By Shawn Collier on November 4, 2015

For western audiences, when someone brings up a music rhythm game the first thought is generally relegated to an entry in the Guitar Hero or Rock Band franchises. But for the more curated connoisseur of the genre, they know there's a number of Asian-based companies that are involved, such as Konami's Dance Dance Revolution and Bemani-based titles. Another one of those lesser known companies is Korean developer Pentavision's DJMax series.

And now some of the developers from the DJMax series have formed their own studio, Nurijoy, and have developed what is essentially a spiritual successor to the DJMax series but with their own twist on the genre. And while there's some differences that might initially throw off DJMax veterans, the package as a whole make for an instant buy for fans of the genre.

Like most music rhythm games, the core gameplay mechanics are what one would expect. There's music playing in the background, with indicators on the screen to indicate when the player needs to press the buttons in time with the music. The difference with XONiC is that instead of the notes coming towards you from a specific direction, the edges of the PlayStation Vita's screen are utilizes as curved edges for where the notes will end up flying towards.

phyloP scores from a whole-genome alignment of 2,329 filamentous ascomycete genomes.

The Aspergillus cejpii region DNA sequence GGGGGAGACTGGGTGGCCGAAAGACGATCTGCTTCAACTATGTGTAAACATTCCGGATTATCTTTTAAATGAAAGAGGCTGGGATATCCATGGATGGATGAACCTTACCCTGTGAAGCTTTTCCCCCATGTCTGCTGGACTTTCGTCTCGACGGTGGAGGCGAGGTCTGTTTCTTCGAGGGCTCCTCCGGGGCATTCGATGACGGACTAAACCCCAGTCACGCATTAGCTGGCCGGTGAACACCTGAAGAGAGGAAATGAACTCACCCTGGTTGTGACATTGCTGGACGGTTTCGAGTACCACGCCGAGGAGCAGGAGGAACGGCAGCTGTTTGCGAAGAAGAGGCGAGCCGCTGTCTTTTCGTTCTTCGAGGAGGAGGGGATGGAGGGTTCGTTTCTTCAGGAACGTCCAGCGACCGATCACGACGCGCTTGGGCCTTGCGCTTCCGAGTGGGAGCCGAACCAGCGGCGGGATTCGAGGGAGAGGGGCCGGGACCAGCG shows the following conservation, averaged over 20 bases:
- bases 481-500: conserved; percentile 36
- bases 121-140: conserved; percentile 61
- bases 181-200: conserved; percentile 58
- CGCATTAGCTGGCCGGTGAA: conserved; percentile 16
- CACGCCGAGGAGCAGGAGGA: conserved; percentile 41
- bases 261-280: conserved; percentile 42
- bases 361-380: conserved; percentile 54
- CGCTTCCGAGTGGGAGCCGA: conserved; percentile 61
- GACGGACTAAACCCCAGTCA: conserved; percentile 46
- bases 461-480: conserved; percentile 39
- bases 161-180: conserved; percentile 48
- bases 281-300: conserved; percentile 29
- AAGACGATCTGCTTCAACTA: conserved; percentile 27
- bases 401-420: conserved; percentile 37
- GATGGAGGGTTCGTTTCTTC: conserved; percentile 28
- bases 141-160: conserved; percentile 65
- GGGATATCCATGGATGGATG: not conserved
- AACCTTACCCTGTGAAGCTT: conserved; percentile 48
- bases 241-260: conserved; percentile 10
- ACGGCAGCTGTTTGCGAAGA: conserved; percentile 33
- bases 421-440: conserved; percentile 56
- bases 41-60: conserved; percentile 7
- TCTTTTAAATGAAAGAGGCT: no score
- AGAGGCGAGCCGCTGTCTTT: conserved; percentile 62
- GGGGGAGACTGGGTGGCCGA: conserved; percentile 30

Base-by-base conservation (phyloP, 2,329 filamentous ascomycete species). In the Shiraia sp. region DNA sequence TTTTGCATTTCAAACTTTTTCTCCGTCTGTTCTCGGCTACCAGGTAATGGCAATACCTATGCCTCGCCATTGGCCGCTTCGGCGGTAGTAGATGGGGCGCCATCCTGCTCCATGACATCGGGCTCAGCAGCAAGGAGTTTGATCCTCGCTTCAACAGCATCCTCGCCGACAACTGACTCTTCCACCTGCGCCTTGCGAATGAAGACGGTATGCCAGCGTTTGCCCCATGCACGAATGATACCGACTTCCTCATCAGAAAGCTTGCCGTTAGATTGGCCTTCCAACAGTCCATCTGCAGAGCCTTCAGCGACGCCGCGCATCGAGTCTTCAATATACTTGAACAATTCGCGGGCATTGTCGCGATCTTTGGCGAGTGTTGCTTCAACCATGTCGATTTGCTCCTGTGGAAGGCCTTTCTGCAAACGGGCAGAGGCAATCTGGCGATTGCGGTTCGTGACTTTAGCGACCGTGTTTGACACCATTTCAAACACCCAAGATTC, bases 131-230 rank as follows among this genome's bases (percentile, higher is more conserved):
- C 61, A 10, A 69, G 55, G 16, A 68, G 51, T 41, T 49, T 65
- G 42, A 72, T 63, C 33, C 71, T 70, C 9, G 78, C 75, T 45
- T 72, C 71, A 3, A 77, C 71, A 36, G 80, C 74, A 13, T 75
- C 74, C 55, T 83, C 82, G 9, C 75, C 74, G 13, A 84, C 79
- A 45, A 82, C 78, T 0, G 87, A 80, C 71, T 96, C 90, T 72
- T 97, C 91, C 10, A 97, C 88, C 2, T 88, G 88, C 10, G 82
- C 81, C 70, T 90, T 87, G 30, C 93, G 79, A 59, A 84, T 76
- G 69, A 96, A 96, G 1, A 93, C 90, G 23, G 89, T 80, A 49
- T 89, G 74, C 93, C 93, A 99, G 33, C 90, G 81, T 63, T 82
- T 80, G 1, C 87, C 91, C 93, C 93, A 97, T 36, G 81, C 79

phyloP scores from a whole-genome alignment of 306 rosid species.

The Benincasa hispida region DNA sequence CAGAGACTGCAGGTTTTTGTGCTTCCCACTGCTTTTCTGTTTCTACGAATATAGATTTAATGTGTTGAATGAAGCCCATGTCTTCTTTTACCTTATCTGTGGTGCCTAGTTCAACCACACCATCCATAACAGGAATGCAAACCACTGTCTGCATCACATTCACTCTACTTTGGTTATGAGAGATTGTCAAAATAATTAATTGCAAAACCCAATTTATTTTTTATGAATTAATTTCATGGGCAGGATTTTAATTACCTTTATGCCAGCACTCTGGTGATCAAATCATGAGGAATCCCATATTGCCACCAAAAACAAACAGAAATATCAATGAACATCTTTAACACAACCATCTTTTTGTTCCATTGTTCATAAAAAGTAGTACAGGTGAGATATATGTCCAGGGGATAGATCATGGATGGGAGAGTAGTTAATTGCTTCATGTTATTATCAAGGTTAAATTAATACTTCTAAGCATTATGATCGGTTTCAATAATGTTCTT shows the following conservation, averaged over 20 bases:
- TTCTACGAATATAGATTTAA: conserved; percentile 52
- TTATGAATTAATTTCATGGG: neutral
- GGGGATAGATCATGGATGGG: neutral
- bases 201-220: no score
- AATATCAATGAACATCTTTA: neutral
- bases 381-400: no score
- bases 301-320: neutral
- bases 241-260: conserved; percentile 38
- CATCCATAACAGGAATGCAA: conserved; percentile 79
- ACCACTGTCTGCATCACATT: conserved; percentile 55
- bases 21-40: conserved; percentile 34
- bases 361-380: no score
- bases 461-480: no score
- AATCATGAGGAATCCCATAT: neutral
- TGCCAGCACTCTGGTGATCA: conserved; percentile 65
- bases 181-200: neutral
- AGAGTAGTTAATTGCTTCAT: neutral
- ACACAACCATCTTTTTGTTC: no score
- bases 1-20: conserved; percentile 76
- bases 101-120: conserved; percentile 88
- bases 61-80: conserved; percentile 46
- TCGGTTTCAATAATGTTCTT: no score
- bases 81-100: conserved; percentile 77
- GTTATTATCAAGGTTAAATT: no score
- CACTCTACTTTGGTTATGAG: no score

Since this game supports the PlayStation TV, there's a button-based control scheme which uses the d-pad for the left-hand side and the face buttons for the right-hand side, but there's also an option for PlayStation Vita owners to use the touch screen to press the on-screen buttons on the edges of the display. I tried out both options and I didn't feel either one was more valid than the other, so if you don't care to use the touch screen capabilities of the system it won't detract from your experience in the least.

Similar to other games in the genre, the notes themselves take on a couple different forms throughout the song. There's your standard one-time notes, but there's also a couple other variations present. These range from notes that require holding down a single button for a given length of time, or notes that require moving between notes as the gems that indicate where the button needs to be pressed moves around. There's also some more difficult notes thrown in the mix, such as arrows that require flicking the analog sticks and gems which require using the L and R shoulder buttons.

Of course, throwing everything into the mix at once would overwhelm newcomers to the genre, so the developers wisely included not only a difficulty mode option but also an option to modify the difficulty further by tweaking the speed setting. The former is what'd you expect, with easy allowing more notes to be missed and still pass the song, and the harder difficulties tightening the gap considerably. The latter, however, lets you pick from values between 0.5 to 5.0, with higher numbers meaning the notes will come to the edges of the screen faster than the lower values would. I really liked this approach, as it lets a decent player who might not be fully ready for full-on hard mode ramp themselves to that point, but still not feel like they have to either stay in Normal mode till they get good enough or repeatedly fail on Hard and get frustrated.